taken from ntcanon.org/table.shtml
Jesus, nor the apostles, nor Polycarp, Clement or Irenaeus left much for us to work with in terms of a formal “ok so here’s the rules of determination”. But what they did do is inform us that they had an informative way of knowing what was truth and what was not. And the truth had to have a connection to eyewitnesses.
For we did not follow cleverly devised stories when we told you about the coming of our Lord Jesus Christ in power, but we were eyewitnesses of his majesty.2 Peter 1:16
2“So now we must choose a replacement for Judas from among the men who were with us the entire time we were traveling with the Lord Jesus— from the time he was baptized by John until the day he was taken from us. Whoever is chosen will join us as a witness of Jesus’ resurrectionActs 1:21-22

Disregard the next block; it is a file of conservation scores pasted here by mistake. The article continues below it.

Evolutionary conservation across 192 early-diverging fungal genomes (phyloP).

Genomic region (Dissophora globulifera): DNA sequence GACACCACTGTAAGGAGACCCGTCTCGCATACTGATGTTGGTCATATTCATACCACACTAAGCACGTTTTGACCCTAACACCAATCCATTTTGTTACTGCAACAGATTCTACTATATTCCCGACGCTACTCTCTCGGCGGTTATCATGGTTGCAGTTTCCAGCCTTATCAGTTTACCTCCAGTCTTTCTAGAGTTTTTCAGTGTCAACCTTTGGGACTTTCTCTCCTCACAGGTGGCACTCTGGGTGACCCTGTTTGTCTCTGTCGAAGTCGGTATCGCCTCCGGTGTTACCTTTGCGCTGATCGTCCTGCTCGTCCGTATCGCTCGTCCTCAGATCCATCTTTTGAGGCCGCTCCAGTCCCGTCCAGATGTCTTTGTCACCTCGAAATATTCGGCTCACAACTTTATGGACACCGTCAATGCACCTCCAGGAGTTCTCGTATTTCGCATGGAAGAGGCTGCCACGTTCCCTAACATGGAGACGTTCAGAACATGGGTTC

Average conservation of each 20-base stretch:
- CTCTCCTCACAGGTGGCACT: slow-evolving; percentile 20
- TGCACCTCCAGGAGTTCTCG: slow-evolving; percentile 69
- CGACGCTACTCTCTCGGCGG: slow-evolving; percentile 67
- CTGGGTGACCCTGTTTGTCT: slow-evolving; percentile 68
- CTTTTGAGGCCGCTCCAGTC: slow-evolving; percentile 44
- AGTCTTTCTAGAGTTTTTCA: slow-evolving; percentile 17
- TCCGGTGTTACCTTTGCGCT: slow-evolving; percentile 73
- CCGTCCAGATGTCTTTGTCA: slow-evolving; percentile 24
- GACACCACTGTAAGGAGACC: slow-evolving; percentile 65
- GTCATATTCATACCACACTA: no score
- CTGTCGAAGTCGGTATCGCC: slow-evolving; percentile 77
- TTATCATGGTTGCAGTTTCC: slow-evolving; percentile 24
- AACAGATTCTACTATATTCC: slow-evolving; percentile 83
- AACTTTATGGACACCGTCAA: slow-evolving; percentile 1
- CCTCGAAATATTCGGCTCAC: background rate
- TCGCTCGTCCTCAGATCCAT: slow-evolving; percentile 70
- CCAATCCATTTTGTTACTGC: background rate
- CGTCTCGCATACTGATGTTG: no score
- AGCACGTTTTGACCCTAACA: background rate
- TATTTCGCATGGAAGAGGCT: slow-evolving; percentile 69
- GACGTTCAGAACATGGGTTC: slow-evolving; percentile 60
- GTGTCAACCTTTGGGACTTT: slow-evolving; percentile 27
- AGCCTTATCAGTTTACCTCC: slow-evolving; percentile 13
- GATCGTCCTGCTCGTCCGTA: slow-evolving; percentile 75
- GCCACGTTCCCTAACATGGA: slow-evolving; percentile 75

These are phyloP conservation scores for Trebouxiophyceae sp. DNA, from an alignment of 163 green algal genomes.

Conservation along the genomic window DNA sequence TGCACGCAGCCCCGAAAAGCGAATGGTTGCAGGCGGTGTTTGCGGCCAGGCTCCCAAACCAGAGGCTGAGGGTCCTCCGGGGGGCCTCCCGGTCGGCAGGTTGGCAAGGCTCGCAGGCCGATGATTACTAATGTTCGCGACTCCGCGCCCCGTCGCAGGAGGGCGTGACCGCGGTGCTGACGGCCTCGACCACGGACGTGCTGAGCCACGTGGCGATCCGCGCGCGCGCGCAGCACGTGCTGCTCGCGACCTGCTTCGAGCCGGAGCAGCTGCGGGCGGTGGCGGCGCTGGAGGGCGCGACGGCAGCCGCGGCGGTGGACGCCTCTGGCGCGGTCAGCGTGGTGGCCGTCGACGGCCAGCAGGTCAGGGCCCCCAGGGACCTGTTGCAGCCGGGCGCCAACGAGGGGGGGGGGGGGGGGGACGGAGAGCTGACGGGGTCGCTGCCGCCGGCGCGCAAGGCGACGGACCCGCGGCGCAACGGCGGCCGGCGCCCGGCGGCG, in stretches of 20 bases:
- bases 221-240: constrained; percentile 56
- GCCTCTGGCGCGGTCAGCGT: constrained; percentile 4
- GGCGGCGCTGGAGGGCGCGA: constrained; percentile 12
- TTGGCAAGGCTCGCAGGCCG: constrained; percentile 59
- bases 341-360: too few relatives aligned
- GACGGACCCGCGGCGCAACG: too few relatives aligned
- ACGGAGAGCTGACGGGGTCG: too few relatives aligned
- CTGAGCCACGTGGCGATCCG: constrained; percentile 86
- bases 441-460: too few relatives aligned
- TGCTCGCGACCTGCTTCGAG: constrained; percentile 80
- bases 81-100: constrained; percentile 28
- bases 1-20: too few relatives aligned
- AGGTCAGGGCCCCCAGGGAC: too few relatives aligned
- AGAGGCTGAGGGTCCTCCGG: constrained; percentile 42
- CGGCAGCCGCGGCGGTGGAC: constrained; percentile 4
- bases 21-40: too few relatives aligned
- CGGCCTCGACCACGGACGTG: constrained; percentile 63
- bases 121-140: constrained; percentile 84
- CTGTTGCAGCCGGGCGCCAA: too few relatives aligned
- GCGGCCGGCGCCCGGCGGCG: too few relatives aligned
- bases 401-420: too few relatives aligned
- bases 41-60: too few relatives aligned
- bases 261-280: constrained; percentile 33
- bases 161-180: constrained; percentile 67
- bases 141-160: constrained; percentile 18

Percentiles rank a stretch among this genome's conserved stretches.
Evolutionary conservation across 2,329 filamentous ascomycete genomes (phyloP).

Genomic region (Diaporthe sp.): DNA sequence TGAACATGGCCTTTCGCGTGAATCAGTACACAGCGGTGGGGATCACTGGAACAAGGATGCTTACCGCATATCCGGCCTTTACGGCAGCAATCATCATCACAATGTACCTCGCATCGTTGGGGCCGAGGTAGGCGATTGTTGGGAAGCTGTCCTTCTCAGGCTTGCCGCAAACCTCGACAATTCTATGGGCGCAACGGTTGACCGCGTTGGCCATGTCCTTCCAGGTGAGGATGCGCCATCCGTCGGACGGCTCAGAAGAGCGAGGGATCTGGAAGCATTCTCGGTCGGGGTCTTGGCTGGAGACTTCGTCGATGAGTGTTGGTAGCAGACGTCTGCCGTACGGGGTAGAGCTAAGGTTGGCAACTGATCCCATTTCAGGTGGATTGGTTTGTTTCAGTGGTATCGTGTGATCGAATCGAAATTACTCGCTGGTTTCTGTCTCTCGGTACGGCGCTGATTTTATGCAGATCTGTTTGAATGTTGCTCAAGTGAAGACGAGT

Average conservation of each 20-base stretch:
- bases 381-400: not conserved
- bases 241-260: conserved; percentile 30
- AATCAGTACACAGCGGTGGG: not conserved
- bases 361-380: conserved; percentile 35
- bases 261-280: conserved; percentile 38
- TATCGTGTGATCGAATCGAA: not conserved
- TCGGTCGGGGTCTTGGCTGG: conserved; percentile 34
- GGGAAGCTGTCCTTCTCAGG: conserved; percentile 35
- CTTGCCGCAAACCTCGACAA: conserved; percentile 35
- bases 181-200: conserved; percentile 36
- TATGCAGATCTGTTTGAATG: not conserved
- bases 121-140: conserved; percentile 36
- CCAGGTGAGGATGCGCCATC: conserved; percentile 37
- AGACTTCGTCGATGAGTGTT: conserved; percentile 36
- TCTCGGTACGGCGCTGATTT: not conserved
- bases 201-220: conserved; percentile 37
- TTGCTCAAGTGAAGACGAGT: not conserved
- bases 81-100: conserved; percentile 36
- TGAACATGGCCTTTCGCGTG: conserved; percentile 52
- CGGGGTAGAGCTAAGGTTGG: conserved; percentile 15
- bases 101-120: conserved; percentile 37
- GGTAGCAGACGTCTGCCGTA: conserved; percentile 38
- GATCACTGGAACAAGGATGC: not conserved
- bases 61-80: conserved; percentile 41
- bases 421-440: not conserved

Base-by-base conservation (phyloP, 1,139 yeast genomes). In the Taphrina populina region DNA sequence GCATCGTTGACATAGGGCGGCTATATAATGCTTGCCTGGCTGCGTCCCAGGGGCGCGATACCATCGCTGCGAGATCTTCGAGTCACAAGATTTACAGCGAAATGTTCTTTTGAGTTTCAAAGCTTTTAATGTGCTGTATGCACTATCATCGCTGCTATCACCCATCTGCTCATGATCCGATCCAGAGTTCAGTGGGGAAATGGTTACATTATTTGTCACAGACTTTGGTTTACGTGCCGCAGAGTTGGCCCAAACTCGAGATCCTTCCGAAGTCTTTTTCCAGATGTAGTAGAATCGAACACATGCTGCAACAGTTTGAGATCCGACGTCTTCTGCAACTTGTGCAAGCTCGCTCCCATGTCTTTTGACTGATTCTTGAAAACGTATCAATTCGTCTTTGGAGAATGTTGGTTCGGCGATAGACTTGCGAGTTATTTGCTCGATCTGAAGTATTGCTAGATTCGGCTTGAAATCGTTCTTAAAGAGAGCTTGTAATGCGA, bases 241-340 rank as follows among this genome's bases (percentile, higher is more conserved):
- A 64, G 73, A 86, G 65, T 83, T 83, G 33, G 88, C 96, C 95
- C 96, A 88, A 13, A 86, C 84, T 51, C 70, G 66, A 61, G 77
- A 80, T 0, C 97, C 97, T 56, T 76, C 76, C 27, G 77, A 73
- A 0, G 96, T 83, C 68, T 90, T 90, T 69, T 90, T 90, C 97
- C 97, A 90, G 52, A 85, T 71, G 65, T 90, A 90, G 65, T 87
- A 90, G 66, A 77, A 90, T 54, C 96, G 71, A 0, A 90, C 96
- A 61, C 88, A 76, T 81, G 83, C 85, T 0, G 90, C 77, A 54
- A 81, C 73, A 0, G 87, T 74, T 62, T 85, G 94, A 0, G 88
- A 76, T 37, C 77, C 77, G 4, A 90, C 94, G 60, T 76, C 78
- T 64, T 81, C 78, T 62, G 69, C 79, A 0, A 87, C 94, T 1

One of the soldiers, however, pierced his side with a spear, and immediately blood and water flowed out. (This report is from an eyewitness giving an accurate account. He speaks the truth so that you also may continue to believe.)John 19:34-35
“God raised Jesus from the dead, and we are all witnesses of this.Acts 2:32
You killed the author of life, but God raised him from the dead. And we are witnesses of this fact!Acts 3:15
We are witnesses of these things and so is the Holy Spirit, who is given by God to those who obey him.”Acts 5:32